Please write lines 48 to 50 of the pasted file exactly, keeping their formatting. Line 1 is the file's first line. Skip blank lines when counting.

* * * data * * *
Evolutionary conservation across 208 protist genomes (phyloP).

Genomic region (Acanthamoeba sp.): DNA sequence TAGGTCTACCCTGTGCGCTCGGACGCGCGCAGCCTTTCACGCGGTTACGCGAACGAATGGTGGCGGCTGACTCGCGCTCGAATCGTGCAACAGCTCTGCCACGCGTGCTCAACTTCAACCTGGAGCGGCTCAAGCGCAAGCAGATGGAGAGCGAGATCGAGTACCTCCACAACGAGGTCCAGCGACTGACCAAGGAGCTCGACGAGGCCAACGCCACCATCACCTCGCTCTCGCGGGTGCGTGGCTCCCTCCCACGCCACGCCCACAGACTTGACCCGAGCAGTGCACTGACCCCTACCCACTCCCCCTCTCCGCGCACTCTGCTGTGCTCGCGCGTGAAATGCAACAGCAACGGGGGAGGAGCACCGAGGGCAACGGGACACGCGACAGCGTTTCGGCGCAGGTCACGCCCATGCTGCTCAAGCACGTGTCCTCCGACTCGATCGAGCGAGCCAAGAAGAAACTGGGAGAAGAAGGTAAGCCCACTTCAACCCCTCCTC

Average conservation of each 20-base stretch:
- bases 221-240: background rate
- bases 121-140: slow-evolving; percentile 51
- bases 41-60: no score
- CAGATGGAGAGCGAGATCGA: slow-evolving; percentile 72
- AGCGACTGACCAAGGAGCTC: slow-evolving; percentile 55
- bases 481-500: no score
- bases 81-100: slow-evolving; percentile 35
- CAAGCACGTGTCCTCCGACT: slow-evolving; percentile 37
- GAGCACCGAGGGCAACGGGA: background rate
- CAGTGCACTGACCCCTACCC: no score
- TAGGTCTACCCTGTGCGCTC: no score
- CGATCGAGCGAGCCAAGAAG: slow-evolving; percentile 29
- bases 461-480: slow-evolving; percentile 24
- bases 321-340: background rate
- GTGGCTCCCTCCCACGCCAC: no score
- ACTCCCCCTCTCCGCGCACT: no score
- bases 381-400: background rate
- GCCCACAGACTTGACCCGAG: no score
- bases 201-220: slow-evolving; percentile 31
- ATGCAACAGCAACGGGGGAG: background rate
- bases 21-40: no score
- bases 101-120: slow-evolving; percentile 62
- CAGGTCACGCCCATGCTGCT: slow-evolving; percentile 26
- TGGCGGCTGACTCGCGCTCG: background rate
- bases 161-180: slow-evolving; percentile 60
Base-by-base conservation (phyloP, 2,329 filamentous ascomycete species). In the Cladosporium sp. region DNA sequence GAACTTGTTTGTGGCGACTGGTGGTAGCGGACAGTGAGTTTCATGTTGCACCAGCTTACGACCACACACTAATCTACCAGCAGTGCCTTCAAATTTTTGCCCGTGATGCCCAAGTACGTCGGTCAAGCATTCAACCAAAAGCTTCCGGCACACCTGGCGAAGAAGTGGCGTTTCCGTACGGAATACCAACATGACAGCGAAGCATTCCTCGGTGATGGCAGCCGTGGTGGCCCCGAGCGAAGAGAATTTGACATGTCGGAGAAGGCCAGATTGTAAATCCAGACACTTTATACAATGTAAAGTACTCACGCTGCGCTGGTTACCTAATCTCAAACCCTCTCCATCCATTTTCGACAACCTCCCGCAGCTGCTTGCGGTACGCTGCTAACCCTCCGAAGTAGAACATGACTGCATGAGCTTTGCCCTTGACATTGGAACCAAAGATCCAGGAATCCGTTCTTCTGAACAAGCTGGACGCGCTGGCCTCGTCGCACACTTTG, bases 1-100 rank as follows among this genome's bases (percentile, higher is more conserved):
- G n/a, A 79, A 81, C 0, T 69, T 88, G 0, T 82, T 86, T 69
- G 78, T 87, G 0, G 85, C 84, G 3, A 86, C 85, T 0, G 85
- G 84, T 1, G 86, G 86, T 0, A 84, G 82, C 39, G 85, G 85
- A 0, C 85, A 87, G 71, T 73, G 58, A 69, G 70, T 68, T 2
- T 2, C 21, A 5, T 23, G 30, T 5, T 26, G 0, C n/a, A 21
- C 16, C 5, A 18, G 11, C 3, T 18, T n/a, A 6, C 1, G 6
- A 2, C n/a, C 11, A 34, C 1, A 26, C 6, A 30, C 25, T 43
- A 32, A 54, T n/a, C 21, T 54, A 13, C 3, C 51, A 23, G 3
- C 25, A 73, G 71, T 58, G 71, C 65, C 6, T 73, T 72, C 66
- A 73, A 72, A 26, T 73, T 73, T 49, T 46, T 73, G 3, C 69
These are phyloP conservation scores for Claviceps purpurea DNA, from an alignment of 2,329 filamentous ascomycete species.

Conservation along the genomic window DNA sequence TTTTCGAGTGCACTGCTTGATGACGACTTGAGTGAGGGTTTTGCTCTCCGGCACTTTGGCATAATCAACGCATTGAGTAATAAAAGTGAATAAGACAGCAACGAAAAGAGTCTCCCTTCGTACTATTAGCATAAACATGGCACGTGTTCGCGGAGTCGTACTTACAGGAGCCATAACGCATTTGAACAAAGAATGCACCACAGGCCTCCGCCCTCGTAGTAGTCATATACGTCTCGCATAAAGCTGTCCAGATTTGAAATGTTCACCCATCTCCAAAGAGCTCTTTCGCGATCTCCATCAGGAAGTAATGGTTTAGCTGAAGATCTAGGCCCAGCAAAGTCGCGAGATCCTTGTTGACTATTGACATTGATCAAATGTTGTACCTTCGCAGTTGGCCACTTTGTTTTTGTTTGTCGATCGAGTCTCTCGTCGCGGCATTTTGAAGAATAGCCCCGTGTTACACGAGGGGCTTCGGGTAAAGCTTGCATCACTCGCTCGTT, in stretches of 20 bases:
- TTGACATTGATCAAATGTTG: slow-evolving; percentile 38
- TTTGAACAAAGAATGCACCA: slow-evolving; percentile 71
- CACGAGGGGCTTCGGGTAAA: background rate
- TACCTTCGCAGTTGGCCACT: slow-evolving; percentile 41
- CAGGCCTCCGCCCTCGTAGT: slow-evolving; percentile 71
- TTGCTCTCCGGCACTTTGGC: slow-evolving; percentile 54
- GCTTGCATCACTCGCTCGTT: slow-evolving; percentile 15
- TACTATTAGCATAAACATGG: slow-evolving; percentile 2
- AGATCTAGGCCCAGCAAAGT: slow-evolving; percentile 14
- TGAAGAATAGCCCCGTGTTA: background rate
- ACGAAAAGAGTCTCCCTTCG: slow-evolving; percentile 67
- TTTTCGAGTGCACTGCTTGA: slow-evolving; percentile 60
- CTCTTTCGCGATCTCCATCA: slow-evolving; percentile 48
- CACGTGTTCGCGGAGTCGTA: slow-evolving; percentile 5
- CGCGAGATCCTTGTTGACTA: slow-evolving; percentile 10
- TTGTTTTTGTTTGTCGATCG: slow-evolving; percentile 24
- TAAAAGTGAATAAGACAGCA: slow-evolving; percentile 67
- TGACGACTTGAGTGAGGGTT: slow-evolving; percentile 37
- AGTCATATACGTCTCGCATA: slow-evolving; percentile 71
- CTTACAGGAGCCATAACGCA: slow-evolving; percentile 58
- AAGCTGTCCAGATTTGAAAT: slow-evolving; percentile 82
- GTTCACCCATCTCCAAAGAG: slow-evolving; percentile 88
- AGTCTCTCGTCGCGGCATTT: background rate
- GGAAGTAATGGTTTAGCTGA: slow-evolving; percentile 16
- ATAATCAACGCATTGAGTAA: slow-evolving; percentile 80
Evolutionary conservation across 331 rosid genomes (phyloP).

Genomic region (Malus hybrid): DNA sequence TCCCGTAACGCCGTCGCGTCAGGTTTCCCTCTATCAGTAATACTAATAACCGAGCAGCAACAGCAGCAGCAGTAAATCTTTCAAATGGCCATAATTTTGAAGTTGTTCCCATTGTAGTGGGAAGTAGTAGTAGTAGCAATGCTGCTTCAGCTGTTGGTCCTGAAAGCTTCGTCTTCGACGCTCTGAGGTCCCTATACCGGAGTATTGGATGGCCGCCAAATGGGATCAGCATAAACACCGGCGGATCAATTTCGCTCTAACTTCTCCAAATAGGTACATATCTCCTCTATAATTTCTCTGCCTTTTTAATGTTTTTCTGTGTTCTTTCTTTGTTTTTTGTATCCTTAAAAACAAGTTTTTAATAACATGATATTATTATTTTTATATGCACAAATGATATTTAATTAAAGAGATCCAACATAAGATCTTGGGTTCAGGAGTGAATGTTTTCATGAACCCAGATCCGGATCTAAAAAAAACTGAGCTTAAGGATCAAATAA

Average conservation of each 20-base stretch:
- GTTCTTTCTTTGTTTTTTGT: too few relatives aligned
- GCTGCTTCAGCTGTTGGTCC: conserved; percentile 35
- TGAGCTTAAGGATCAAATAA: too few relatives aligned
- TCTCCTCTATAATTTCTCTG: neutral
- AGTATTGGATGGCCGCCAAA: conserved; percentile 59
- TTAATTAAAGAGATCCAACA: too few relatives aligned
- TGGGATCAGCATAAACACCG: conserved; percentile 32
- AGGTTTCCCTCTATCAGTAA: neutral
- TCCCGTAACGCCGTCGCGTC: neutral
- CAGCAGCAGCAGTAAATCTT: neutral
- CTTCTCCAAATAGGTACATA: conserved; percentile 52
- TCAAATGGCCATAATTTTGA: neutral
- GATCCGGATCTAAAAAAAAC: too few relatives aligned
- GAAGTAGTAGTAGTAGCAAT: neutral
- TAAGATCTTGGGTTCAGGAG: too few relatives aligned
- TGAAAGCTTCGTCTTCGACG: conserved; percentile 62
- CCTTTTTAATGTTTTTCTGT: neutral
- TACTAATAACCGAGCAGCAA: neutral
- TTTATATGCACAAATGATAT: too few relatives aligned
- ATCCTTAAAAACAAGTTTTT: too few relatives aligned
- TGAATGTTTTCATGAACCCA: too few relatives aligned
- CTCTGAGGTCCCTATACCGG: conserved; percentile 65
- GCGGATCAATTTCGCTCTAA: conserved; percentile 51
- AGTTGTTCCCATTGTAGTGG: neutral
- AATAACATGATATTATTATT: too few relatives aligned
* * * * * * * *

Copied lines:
- GCTTGCATCACTCGCTCGTT: slow-evolving; percentile 15
- TACTATTAGCATAAACATGG: slow-evolving; percentile 2
- AGATCTAGGCCCAGCAAAGT: slow-evolving; percentile 14